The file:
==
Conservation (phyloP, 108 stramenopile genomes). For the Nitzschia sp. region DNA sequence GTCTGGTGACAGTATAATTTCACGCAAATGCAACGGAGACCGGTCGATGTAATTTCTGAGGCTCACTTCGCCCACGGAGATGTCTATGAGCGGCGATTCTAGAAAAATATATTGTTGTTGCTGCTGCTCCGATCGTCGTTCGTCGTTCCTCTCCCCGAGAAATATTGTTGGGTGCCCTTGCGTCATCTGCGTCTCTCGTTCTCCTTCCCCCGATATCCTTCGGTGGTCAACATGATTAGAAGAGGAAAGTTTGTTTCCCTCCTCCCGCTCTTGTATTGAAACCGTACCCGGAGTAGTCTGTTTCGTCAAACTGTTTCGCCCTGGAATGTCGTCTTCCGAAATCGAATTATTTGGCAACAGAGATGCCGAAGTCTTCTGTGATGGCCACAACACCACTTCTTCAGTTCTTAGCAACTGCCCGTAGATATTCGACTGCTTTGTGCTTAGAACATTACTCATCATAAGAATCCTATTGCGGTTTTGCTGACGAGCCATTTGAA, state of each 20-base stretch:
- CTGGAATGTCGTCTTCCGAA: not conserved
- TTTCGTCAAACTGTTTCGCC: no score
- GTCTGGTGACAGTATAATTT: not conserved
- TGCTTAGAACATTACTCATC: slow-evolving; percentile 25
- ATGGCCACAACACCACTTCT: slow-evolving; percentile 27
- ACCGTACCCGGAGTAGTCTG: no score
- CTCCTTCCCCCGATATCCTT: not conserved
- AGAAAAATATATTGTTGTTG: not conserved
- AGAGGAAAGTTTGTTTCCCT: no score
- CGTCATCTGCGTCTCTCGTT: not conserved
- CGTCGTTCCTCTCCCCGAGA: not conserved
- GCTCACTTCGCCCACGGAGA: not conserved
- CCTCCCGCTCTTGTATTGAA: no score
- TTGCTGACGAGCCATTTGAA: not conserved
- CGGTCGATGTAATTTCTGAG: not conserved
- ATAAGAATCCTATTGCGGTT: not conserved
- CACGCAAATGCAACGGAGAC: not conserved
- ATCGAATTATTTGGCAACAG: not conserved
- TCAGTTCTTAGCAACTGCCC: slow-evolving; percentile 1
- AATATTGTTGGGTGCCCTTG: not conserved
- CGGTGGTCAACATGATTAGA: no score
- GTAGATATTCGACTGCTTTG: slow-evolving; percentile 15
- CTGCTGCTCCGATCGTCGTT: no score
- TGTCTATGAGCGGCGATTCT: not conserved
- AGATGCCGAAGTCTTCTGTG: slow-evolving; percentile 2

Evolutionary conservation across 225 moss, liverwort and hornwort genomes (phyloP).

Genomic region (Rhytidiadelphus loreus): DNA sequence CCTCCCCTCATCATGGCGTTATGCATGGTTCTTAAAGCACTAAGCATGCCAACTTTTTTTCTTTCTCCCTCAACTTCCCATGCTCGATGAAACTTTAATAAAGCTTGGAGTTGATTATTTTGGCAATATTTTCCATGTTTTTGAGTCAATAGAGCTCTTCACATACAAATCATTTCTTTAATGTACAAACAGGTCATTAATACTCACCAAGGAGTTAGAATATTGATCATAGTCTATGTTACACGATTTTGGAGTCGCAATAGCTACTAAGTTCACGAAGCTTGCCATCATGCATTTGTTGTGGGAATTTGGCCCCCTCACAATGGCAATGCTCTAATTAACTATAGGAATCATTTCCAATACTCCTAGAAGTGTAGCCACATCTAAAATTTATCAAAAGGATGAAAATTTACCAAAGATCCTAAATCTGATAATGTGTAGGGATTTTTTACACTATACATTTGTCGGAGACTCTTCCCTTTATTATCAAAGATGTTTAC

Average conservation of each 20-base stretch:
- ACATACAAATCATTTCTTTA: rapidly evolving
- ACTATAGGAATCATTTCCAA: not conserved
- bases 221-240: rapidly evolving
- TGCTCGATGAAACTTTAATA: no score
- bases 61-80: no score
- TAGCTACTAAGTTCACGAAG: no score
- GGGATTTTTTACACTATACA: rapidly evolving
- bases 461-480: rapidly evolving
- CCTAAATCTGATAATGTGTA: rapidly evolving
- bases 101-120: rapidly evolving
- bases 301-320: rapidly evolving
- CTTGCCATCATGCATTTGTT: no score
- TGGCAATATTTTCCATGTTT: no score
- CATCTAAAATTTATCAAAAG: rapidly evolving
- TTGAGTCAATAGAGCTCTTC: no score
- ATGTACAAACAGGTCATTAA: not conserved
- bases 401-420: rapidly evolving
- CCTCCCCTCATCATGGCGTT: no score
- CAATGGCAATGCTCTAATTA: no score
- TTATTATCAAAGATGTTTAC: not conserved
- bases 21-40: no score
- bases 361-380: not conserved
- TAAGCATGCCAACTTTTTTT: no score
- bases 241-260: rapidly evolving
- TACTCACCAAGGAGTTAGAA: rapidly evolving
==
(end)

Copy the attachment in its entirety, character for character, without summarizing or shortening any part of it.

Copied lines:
Conservation (phyloP, 108 stramenopile genomes). For the Nitzschia sp. region DNA sequence GTCTGGTGACAGTATAATTTCACGCAAATGCAACGGAGACCGGTCGATGTAATTTCTGAGGCTCACTTCGCCCACGGAGATGTCTATGAGCGGCGATTCTAGAAAAATATATTGTTGTTGCTGCTGCTCCGATCGTCGTTCGTCGTTCCTCTCCCCGAGAAATATTGTTGGGTGCCCTTGCGTCATCTGCGTCTCTCGTTCTCCTTCCCCCGATATCCTTCGGTGGTCAACATGATTAGAAGAGGAAAGTTTGTTTCCCTCCTCCCGCTCTTGTATTGAAACCGTACCCGGAGTAGTCTGTTTCGTCAAACTGTTTCGCCCTGGAATGTCGTCTTCCGAAATCGAATTATTTGGCAACAGAGATGCCGAAGTCTTCTGTGATGGCCACAACACCACTTCTTCAGTTCTTAGCAACTGCCCGTAGATATTCGACTGCTTTGTGCTTAGAACATTACTCATCATAAGAATCCTATTGCGGTTTTGCTGACGAGCCATTTGAA, state of each 20-base stretch:
- CTGGAATGTCGTCTTCCGAA: not conserved
- TTTCGTCAAACTGTTTCGCC: no score
- GTCTGGTGACAGTATAATTT: not conserved
- TGCTTAGAACATTACTCATC: slow-evolving; percentile 25
- ATGGCCACAACACCACTTCT: slow-evolving; percentile 27
- ACCGTACCCGGAGTAGTCTG: no score
- CTCCTTCCCCCGATATCCTT: not conserved
- AGAAAAATATATTGTTGTTG: not conserved
- AGAGGAAAGTTTGTTTCCCT: no score
- CGTCATCTGCGTCTCTCGTT: not conserved
- CGTCGTTCCTCTCCCCGAGA: not conserved
- GCTCACTTCGCCCACGGAGA: not conserved
- CCTCCCGCTCTTGTATTGAA: no score
- TTGCTGACGAGCCATTTGAA: not conserved
- CGGTCGATGTAATTTCTGAG: not conserved
- ATAAGAATCCTATTGCGGTT: not conserved
- CACGCAAATGCAACGGAGAC: not conserved
- ATCGAATTATTTGGCAACAG: not conserved
- TCAGTTCTTAGCAACTGCCC: slow-evolving; percentile 1
- AATATTGTTGGGTGCCCTTG: not conserved
- CGGTGGTCAACATGATTAGA: no score
- GTAGATATTCGACTGCTTTG: slow-evolving; percentile 15
- CTGCTGCTCCGATCGTCGTT: no score
- TGTCTATGAGCGGCGATTCT: not conserved
- AGATGCCGAAGTCTTCTGTG: slow-evolving; percentile 2

Evolutionary conservation across 225 moss, liverwort and hornwort genomes (phyloP).

Genomic region (Rhytidiadelphus loreus): DNA sequence CCTCCCCTCATCATGGCGTTATGCATGGTTCTTAAAGCACTAAGCATGCCAACTTTTTTTCTTTCTCCCTCAACTTCCCATGCTCGATGAAACTTTAATAAAGCTTGGAGTTGATTATTTTGGCAATATTTTCCATGTTTTTGAGTCAATAGAGCTCTTCACATACAAATCATTTCTTTAATGTACAAACAGGTCATTAATACTCACCAAGGAGTTAGAATATTGATCATAGTCTATGTTACACGATTTTGGAGTCGCAATAGCTACTAAGTTCACGAAGCTTGCCATCATGCATTTGTTGTGGGAATTTGGCCCCCTCACAATGGCAATGCTCTAATTAACTATAGGAATCATTTCCAATACTCCTAGAAGTGTAGCCACATCTAAAATTTATCAAAAGGATGAAAATTTACCAAAGATCCTAAATCTGATAATGTGTAGGGATTTTTTACACTATACATTTGTCGGAGACTCTTCCCTTTATTATCAAAGATGTTTAC

Average conservation of each 20-base stretch:
- ACATACAAATCATTTCTTTA: rapidly evolving
- ACTATAGGAATCATTTCCAA: not conserved
- bases 221-240: rapidly evolving
- TGCTCGATGAAACTTTAATA: no score
- bases 61-80: no score
- TAGCTACTAAGTTCACGAAG: no score
- GGGATTTTTTACACTATACA: rapidly evolving
- bases 461-480: rapidly evolving
- CCTAAATCTGATAATGTGTA: rapidly evolving
- bases 101-120: rapidly evolving
- bases 301-320: rapidly evolving
- CTTGCCATCATGCATTTGTT: no score
- TGGCAATATTTTCCATGTTT: no score
- CATCTAAAATTTATCAAAAG: rapidly evolving
- TTGAGTCAATAGAGCTCTTC: no score
- ATGTACAAACAGGTCATTAA: not conserved
- bases 401-420: rapidly evolving
- CCTCCCCTCATCATGGCGTT: no score
- CAATGGCAATGCTCTAATTA: no score
- TTATTATCAAAGATGTTTAC: not conserved
- bases 21-40: no score
- bases 361-380: not conserved
- TAAGCATGCCAACTTTTTTT: no score
- bases 241-260: rapidly evolving
- TACTCACCAAGGAGTTAGAA: rapidly evolving